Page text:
After recently completing its first payment transactions using a central bank digital currency, the Turkish central bank is pushing ahead with more tests over 2023.

The Central Bank of the Republic of Turkey (CBRT) has completed the first trial of its central bank digital currency (CBDC), the Digital Turkish Lira, and has signaled plans to continue testing throughout 2023. 

According to a statement released by the CBRT on Dec. 29, the central bank authority said it successfully executed its “first payment transactions” using the digital lira.

It said it will continue to run limited, closed circuit pilot tests with technology stakeholders in the first quarter of 2023, before expanding it to include selected banks and financial technology companies in the rest of the year.

It said the results of these tests will be shared with the public through a “comprehensive evaluation report,” before unveiling more the next phases of the study which will further widen participation.

The Turkish central bank first announced it was looking into the benefits of introducing a digital Turkish Lira in September 2021 in a research project called “Central Bank Digital Turkish Lira Research and Development.”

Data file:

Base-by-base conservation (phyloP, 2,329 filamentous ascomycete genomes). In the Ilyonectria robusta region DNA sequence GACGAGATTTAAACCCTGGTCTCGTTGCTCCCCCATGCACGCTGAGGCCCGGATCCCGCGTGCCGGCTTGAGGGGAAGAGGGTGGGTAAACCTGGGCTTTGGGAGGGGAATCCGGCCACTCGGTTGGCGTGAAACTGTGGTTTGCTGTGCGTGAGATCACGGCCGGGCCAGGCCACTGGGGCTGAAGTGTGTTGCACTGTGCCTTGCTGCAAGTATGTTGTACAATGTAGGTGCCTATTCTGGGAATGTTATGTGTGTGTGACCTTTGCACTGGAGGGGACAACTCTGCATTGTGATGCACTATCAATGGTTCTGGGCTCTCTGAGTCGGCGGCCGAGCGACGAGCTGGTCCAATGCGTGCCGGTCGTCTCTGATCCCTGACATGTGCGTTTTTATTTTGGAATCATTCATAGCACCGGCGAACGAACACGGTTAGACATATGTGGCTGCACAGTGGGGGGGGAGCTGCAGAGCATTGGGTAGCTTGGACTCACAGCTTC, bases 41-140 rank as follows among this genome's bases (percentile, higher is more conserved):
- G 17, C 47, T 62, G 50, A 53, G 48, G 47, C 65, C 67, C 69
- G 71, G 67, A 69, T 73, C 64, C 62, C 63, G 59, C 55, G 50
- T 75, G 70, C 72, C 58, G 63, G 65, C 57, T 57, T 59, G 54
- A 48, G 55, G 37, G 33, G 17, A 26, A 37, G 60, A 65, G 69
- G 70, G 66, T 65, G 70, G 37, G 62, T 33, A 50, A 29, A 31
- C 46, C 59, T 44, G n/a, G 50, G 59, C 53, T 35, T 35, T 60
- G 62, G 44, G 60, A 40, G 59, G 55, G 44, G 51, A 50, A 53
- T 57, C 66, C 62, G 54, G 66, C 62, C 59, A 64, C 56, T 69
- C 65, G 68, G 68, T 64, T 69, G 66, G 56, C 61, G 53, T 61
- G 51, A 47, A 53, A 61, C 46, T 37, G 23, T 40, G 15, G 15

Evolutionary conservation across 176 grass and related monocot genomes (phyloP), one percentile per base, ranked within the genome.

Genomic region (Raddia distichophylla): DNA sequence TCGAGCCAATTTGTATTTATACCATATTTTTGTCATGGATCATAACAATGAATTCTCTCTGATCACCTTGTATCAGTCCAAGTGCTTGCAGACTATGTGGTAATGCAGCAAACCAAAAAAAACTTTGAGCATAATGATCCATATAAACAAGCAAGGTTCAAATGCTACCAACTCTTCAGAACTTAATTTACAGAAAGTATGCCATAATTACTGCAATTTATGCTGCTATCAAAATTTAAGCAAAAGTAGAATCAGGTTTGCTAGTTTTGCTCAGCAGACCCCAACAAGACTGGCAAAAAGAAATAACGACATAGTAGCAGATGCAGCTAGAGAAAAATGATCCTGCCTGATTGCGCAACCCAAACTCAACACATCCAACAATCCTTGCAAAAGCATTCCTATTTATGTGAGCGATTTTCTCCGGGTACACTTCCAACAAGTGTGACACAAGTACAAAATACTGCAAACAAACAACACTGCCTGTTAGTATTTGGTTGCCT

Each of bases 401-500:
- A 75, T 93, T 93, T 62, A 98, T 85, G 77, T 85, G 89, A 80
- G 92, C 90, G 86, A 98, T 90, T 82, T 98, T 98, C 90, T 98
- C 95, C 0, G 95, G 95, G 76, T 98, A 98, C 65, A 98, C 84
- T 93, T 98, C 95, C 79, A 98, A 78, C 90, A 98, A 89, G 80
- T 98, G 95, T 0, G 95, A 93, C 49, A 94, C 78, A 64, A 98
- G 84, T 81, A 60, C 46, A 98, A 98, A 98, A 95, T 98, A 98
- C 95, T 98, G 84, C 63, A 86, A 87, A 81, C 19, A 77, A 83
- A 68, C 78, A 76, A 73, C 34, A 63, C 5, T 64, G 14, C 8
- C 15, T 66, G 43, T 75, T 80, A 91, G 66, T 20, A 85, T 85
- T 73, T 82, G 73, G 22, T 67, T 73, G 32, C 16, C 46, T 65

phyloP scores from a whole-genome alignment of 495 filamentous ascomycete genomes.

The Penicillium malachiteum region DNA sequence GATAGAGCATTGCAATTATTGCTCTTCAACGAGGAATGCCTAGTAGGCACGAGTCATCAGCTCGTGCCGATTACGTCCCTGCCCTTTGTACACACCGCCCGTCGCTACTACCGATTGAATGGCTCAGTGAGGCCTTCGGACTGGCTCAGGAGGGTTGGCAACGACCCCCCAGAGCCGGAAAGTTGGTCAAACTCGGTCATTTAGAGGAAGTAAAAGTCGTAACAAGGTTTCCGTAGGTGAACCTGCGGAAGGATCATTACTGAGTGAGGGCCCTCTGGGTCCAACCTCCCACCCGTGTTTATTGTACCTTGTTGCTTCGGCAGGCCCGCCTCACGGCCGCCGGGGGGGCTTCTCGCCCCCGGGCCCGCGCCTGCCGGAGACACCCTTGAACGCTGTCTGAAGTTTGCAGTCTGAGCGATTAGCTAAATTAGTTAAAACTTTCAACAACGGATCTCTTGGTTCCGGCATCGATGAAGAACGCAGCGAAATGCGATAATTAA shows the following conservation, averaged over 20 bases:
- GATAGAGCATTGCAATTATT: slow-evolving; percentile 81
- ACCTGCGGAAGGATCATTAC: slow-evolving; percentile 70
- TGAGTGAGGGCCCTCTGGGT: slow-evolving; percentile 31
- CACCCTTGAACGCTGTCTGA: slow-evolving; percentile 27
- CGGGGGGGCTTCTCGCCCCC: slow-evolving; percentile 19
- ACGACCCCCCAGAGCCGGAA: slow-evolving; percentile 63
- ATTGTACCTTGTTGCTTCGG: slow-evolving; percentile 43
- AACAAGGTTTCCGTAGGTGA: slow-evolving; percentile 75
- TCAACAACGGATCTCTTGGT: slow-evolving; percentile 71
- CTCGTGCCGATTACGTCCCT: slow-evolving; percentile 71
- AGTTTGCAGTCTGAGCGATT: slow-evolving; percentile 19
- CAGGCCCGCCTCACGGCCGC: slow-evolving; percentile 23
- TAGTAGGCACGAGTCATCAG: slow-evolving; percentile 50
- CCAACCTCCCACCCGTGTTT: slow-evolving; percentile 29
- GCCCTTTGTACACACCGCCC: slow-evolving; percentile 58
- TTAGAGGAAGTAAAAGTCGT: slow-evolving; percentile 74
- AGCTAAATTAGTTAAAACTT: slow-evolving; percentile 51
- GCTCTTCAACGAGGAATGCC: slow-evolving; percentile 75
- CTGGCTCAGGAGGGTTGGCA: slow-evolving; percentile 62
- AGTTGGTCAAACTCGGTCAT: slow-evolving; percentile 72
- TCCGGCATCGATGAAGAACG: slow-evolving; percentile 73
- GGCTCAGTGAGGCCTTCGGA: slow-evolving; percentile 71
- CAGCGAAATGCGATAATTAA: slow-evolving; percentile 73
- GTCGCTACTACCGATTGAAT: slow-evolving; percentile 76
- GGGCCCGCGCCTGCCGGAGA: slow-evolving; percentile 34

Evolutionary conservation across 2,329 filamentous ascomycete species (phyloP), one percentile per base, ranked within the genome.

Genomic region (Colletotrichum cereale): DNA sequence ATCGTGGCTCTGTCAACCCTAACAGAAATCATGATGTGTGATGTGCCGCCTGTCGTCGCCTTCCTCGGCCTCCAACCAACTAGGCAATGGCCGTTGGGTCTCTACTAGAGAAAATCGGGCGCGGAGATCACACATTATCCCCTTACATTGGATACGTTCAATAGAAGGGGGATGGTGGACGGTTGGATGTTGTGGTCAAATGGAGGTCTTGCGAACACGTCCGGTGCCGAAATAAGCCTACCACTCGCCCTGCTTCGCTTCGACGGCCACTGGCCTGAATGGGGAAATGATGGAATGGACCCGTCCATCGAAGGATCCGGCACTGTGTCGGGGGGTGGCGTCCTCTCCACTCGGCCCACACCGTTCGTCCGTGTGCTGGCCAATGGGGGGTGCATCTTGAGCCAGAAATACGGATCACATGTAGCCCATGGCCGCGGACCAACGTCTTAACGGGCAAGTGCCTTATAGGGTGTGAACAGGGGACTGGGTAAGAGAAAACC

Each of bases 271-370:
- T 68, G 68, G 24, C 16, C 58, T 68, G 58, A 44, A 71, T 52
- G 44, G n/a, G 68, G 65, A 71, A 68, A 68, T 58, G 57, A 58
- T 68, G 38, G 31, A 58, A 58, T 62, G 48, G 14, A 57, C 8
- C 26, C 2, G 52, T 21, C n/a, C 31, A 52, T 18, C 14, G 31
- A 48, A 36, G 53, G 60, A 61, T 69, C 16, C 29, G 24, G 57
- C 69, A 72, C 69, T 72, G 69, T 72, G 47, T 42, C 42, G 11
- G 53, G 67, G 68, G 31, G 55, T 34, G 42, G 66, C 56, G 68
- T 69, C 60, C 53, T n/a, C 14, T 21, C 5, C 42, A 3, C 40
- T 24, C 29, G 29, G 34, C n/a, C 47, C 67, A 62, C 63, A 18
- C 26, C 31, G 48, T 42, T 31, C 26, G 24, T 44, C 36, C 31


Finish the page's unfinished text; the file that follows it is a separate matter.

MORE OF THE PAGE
At the time, the government made no commitment to the ultimate digitalization of the country’s currency, noting it had “made no final decision regarding the issuance of the digital Turkish lira.”

In its most recent statement, the CBRT said it will continue testing the use of distributed ledger technologies in payment systems and their “integration” with instant payment systems.

It will also prioritize studying the legal aspects around the digital Turkish Lira, such as the “economic” and “legal framework” around digital identification, along with its technological requirements.

Related: CBDCs are no threat to crypto — Binance CEO

Several countries, including the United Kingdom and Kazakhstan, have recently begun piloting central bank digital currencies.

The Bank of England has opened applications for a proof of concept for a CBDC wallet, while the Kazakhstan central bank has recommended the introduction of an in-house CBDC as early as 2023 with a phased implementation over three years.

The Reserve Bank of Australia (RBA) recently expressed hesitation about its own CBDC plans, with assistant governor Brad Jones warning in a speech on Dec. 8 that a CBDC could displace the Australian dollar and lead to people avoiding commercial banks entirely.